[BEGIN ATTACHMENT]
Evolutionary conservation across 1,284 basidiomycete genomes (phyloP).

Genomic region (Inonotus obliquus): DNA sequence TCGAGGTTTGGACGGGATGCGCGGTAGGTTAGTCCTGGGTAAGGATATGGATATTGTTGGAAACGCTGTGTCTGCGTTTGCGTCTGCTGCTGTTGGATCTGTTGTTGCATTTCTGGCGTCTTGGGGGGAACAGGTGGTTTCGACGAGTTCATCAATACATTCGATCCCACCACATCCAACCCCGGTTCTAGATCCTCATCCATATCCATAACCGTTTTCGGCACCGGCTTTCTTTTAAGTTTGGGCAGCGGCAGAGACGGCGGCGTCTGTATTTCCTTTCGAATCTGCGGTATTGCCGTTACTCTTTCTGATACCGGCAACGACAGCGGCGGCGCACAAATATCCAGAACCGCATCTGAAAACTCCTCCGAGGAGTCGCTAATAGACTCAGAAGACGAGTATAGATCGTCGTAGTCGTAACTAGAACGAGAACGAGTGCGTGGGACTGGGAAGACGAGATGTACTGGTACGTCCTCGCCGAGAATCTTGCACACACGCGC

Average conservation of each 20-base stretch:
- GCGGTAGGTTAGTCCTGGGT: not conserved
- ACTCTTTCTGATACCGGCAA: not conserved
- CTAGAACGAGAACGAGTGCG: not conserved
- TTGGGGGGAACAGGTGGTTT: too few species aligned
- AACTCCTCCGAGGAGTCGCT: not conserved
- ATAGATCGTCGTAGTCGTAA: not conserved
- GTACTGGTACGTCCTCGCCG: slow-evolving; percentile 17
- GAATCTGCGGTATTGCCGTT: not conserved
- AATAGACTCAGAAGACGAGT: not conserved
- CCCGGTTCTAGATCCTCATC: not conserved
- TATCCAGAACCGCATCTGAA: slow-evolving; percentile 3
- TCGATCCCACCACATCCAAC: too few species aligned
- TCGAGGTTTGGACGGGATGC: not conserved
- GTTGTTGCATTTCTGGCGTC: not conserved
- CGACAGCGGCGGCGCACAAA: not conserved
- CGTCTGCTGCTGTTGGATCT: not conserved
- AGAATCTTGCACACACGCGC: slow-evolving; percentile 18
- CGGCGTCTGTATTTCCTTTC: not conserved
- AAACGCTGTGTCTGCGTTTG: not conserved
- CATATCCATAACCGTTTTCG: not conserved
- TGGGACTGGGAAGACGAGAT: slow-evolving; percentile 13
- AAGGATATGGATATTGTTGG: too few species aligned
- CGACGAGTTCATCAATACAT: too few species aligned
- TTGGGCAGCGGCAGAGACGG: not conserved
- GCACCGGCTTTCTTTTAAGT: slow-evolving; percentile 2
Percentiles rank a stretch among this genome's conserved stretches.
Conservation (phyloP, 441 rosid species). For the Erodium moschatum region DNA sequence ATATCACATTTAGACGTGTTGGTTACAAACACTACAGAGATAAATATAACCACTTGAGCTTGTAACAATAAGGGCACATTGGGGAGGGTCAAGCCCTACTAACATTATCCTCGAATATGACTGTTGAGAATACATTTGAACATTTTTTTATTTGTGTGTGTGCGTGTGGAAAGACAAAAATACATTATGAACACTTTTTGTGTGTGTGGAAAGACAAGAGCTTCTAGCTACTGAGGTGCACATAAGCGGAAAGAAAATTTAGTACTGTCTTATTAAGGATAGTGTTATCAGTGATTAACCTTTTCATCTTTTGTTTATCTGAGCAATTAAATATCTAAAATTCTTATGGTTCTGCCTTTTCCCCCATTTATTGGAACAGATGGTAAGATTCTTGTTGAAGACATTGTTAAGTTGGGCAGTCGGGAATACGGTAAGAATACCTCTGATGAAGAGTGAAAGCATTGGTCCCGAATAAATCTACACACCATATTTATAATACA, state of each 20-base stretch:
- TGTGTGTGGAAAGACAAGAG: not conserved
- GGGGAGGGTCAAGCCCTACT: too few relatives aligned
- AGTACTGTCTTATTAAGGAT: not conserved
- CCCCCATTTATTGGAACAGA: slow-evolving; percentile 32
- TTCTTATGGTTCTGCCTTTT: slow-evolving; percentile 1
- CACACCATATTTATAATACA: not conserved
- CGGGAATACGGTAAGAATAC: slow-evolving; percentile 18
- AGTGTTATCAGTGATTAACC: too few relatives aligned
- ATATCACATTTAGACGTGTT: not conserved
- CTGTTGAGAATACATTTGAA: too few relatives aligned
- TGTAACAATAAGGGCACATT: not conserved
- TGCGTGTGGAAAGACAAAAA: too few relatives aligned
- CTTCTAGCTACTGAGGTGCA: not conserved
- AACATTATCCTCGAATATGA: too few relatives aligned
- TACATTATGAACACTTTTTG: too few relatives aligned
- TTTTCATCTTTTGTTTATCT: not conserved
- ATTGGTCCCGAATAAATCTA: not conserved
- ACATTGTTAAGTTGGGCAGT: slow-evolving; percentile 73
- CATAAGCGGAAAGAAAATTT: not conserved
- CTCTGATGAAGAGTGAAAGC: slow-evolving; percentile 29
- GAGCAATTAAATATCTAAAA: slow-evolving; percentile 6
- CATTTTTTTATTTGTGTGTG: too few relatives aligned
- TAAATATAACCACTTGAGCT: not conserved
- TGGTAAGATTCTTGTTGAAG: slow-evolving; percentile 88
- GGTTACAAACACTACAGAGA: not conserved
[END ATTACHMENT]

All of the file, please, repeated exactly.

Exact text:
Evolutionary conservation across 1,284 basidiomycete genomes (phyloP).

Genomic region (Inonotus obliquus): DNA sequence TCGAGGTTTGGACGGGATGCGCGGTAGGTTAGTCCTGGGTAAGGATATGGATATTGTTGGAAACGCTGTGTCTGCGTTTGCGTCTGCTGCTGTTGGATCTGTTGTTGCATTTCTGGCGTCTTGGGGGGAACAGGTGGTTTCGACGAGTTCATCAATACATTCGATCCCACCACATCCAACCCCGGTTCTAGATCCTCATCCATATCCATAACCGTTTTCGGCACCGGCTTTCTTTTAAGTTTGGGCAGCGGCAGAGACGGCGGCGTCTGTATTTCCTTTCGAATCTGCGGTATTGCCGTTACTCTTTCTGATACCGGCAACGACAGCGGCGGCGCACAAATATCCAGAACCGCATCTGAAAACTCCTCCGAGGAGTCGCTAATAGACTCAGAAGACGAGTATAGATCGTCGTAGTCGTAACTAGAACGAGAACGAGTGCGTGGGACTGGGAAGACGAGATGTACTGGTACGTCCTCGCCGAGAATCTTGCACACACGCGC

Average conservation of each 20-base stretch:
- GCGGTAGGTTAGTCCTGGGT: not conserved
- ACTCTTTCTGATACCGGCAA: not conserved
- CTAGAACGAGAACGAGTGCG: not conserved
- TTGGGGGGAACAGGTGGTTT: too few species aligned
- AACTCCTCCGAGGAGTCGCT: not conserved
- ATAGATCGTCGTAGTCGTAA: not conserved
- GTACTGGTACGTCCTCGCCG: slow-evolving; percentile 17
- GAATCTGCGGTATTGCCGTT: not conserved
- AATAGACTCAGAAGACGAGT: not conserved
- CCCGGTTCTAGATCCTCATC: not conserved
- TATCCAGAACCGCATCTGAA: slow-evolving; percentile 3
- TCGATCCCACCACATCCAAC: too few species aligned
- TCGAGGTTTGGACGGGATGC: not conserved
- GTTGTTGCATTTCTGGCGTC: not conserved
- CGACAGCGGCGGCGCACAAA: not conserved
- CGTCTGCTGCTGTTGGATCT: not conserved
- AGAATCTTGCACACACGCGC: slow-evolving; percentile 18
- CGGCGTCTGTATTTCCTTTC: not conserved
- AAACGCTGTGTCTGCGTTTG: not conserved
- CATATCCATAACCGTTTTCG: not conserved
- TGGGACTGGGAAGACGAGAT: slow-evolving; percentile 13
- AAGGATATGGATATTGTTGG: too few species aligned
- CGACGAGTTCATCAATACAT: too few species aligned
- TTGGGCAGCGGCAGAGACGG: not conserved
- GCACCGGCTTTCTTTTAAGT: slow-evolving; percentile 2
Percentiles rank a stretch among this genome's conserved stretches.
Conservation (phyloP, 441 rosid species). For the Erodium moschatum region DNA sequence ATATCACATTTAGACGTGTTGGTTACAAACACTACAGAGATAAATATAACCACTTGAGCTTGTAACAATAAGGGCACATTGGGGAGGGTCAAGCCCTACTAACATTATCCTCGAATATGACTGTTGAGAATACATTTGAACATTTTTTTATTTGTGTGTGTGCGTGTGGAAAGACAAAAATACATTATGAACACTTTTTGTGTGTGTGGAAAGACAAGAGCTTCTAGCTACTGAGGTGCACATAAGCGGAAAGAAAATTTAGTACTGTCTTATTAAGGATAGTGTTATCAGTGATTAACCTTTTCATCTTTTGTTTATCTGAGCAATTAAATATCTAAAATTCTTATGGTTCTGCCTTTTCCCCCATTTATTGGAACAGATGGTAAGATTCTTGTTGAAGACATTGTTAAGTTGGGCAGTCGGGAATACGGTAAGAATACCTCTGATGAAGAGTGAAAGCATTGGTCCCGAATAAATCTACACACCATATTTATAATACA, state of each 20-base stretch:
- TGTGTGTGGAAAGACAAGAG: not conserved
- GGGGAGGGTCAAGCCCTACT: too few relatives aligned
- AGTACTGTCTTATTAAGGAT: not conserved
- CCCCCATTTATTGGAACAGA: slow-evolving; percentile 32
- TTCTTATGGTTCTGCCTTTT: slow-evolving; percentile 1
- CACACCATATTTATAATACA: not conserved
- CGGGAATACGGTAAGAATAC: slow-evolving; percentile 18
- AGTGTTATCAGTGATTAACC: too few relatives aligned
- ATATCACATTTAGACGTGTT: not conserved
- CTGTTGAGAATACATTTGAA: too few relatives aligned
- TGTAACAATAAGGGCACATT: not conserved
- TGCGTGTGGAAAGACAAAAA: too few relatives aligned
- CTTCTAGCTACTGAGGTGCA: not conserved
- AACATTATCCTCGAATATGA: too few relatives aligned
- TACATTATGAACACTTTTTG: too few relatives aligned
- TTTTCATCTTTTGTTTATCT: not conserved
- ATTGGTCCCGAATAAATCTA: not conserved
- ACATTGTTAAGTTGGGCAGT: slow-evolving; percentile 73
- CATAAGCGGAAAGAAAATTT: not conserved
- CTCTGATGAAGAGTGAAAGC: slow-evolving; percentile 29
- GAGCAATTAAATATCTAAAA: slow-evolving; percentile 6
- CATTTTTTTATTTGTGTGTG: too few relatives aligned
- TAAATATAACCACTTGAGCT: not conserved
- TGGTAAGATTCTTGTTGAAG: slow-evolving; percentile 88
- GGTTACAAACACTACAGAGA: not conserved